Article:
So many of today’s youth feel that they are for some reason entitled to things that they have not worked for.

What lessons are you teaching your children to make them more aware of the real cost of an item and the fulfillment of a hard days work?

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12 Comments on "Adding Value To Our Future"

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Mariowen
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Mariowen
3 years 5 months ago
0 As a child, we were expected to help with chores needing done around the house and yard. There were no allowances or payment for the work we did. We did it as being a part of the family unit. We were given a roof over our heads and food for meals. Isn’t that what our parents work for? I think that youths today don’t participate in the family because they have no vested interest in it. The family doesn’t work together as a unit anymore and we suffer for it as we watch our children drift off from having… Read more »
Eric
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Eric
3 years 5 months ago
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I intend on teaching my soon-to-be-born son these lessons exactly! Thinking about how hard my grandparents and parents worked to achieve what they have, and then thinking about my own kids and the experiences they’ll grow up with, it kind of blows my mind how far we’ve come. There’s nothing like knowing the value of hard work!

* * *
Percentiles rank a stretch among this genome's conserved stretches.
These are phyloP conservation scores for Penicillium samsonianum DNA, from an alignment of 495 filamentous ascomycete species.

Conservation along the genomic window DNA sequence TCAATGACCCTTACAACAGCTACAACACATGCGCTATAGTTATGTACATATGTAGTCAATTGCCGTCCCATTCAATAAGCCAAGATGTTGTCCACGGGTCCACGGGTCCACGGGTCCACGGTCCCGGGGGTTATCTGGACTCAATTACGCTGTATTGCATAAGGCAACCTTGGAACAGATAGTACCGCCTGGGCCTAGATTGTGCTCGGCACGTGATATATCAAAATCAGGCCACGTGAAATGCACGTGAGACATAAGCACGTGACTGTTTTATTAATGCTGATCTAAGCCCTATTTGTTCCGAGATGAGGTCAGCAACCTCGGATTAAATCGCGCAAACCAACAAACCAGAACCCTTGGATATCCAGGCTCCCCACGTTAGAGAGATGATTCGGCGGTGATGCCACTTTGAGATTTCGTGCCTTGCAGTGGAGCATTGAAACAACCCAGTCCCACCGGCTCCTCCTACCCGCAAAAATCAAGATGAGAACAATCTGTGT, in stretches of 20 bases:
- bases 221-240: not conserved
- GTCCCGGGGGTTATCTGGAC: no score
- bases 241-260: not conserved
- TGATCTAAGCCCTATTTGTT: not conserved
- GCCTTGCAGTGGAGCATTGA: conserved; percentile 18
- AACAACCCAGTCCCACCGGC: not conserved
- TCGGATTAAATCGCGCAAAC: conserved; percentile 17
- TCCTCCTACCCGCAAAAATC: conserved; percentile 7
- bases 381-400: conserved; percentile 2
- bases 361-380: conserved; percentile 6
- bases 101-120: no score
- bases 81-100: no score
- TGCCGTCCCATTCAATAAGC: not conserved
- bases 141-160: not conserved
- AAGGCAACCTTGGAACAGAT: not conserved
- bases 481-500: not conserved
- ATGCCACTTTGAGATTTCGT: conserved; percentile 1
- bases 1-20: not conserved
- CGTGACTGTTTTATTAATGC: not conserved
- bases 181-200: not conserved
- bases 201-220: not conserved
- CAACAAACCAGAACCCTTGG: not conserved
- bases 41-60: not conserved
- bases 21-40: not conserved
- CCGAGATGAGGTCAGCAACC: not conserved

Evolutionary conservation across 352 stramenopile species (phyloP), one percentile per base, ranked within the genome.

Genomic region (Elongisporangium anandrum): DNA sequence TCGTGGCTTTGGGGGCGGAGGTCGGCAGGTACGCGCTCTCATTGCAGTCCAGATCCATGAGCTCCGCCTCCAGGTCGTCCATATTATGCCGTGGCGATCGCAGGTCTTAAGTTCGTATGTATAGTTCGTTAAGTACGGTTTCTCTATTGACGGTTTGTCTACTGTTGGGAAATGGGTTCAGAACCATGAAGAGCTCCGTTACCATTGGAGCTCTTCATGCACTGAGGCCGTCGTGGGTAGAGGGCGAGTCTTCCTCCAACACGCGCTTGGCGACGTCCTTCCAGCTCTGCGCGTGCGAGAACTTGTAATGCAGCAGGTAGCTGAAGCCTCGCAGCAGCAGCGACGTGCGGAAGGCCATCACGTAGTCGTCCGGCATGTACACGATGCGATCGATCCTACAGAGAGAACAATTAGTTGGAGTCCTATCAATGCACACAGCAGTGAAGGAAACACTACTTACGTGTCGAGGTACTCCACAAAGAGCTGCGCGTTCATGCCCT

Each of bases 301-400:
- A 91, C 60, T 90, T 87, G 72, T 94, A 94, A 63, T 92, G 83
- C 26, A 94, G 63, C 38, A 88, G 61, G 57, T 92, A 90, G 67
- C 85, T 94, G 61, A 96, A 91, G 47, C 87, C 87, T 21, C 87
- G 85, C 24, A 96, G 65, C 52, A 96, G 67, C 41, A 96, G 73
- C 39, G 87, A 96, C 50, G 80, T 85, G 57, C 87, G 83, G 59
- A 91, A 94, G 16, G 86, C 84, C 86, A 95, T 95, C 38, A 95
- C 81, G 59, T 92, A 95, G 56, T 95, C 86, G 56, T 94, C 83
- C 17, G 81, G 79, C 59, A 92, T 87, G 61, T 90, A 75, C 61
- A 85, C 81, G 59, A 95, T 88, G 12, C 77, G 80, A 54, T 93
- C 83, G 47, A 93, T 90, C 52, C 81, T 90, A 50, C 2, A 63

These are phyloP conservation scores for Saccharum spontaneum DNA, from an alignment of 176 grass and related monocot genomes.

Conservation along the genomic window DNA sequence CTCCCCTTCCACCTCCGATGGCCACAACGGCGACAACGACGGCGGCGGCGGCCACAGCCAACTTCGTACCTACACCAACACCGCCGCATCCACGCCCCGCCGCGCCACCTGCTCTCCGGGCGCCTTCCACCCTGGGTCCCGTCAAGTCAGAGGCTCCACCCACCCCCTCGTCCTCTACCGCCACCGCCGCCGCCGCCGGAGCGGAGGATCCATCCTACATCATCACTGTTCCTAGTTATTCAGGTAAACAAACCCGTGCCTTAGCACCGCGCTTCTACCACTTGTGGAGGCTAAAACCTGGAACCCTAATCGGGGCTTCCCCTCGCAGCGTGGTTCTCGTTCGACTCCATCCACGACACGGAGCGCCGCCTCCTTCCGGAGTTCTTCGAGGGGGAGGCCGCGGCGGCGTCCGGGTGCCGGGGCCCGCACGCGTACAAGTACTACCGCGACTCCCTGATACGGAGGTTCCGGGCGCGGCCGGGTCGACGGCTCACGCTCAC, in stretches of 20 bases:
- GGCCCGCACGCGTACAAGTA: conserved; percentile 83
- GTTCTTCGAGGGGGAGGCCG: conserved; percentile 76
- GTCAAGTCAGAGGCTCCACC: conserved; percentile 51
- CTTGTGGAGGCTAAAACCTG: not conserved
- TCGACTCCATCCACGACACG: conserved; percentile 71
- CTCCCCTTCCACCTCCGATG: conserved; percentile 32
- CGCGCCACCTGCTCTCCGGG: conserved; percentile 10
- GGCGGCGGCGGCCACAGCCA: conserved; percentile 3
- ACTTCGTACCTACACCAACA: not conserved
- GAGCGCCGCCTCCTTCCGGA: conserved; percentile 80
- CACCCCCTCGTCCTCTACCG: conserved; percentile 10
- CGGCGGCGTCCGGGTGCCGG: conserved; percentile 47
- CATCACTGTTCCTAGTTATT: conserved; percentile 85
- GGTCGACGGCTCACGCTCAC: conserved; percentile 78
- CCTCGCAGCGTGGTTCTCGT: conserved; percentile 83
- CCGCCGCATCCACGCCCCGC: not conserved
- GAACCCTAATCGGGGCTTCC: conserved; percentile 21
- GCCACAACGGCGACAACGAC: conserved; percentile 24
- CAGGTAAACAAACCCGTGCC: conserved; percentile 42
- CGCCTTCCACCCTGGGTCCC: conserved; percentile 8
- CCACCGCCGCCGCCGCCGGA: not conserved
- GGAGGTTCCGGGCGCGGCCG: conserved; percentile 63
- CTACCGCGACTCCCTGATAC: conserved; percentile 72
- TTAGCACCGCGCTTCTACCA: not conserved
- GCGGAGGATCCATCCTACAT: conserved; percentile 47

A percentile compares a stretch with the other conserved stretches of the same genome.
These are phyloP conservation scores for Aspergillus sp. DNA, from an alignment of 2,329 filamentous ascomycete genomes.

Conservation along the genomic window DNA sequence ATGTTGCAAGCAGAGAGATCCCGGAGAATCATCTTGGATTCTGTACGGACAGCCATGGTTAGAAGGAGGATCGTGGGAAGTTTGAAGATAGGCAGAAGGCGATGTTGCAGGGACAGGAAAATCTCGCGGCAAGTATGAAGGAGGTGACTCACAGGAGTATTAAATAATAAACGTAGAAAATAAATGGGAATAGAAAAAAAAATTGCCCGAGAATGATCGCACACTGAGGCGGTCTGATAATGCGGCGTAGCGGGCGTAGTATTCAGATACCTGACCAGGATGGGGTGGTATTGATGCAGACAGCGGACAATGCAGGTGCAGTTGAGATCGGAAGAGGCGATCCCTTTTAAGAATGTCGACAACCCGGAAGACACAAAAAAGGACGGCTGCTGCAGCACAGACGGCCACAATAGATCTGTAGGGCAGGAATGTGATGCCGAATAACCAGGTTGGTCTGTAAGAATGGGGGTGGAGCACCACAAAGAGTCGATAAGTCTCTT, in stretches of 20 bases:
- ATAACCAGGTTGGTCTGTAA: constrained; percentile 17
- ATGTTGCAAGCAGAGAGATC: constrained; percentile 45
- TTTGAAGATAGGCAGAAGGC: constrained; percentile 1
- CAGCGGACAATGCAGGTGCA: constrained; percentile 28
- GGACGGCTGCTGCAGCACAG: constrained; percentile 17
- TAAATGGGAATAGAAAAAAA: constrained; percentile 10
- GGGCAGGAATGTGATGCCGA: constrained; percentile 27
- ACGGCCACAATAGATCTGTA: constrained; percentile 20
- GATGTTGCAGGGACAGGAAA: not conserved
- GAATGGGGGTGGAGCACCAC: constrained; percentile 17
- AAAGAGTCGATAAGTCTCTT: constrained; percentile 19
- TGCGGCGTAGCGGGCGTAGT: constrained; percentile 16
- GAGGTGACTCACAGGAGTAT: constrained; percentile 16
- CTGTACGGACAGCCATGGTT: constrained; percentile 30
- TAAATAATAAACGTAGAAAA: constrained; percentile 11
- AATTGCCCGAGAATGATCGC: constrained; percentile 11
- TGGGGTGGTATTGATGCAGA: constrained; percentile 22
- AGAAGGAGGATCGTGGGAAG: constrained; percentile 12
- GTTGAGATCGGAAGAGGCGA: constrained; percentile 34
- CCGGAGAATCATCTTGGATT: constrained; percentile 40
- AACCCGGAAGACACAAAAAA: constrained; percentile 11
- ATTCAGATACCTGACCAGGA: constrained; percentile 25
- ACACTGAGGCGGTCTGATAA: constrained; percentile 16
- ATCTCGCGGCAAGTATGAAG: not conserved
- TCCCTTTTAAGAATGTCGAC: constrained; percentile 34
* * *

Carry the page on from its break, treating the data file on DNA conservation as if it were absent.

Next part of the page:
Ron
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Ron
3 years 4 months ago
0 After reading many of peoples opinion on this, mine is you can direct your child but ultimatly, and unfortunatly they will learn most of lifes lessons on their own, the main thing you have to remember is to pull and not push, meaning live by example, let them see the way you operate through your day, the good and the bad, set the example, you can sit them down and try to explain it all or yell at them tell your blue in the face but, at the teen level they more than likely won’t follow your direction unless… Read more »
CaptTurbo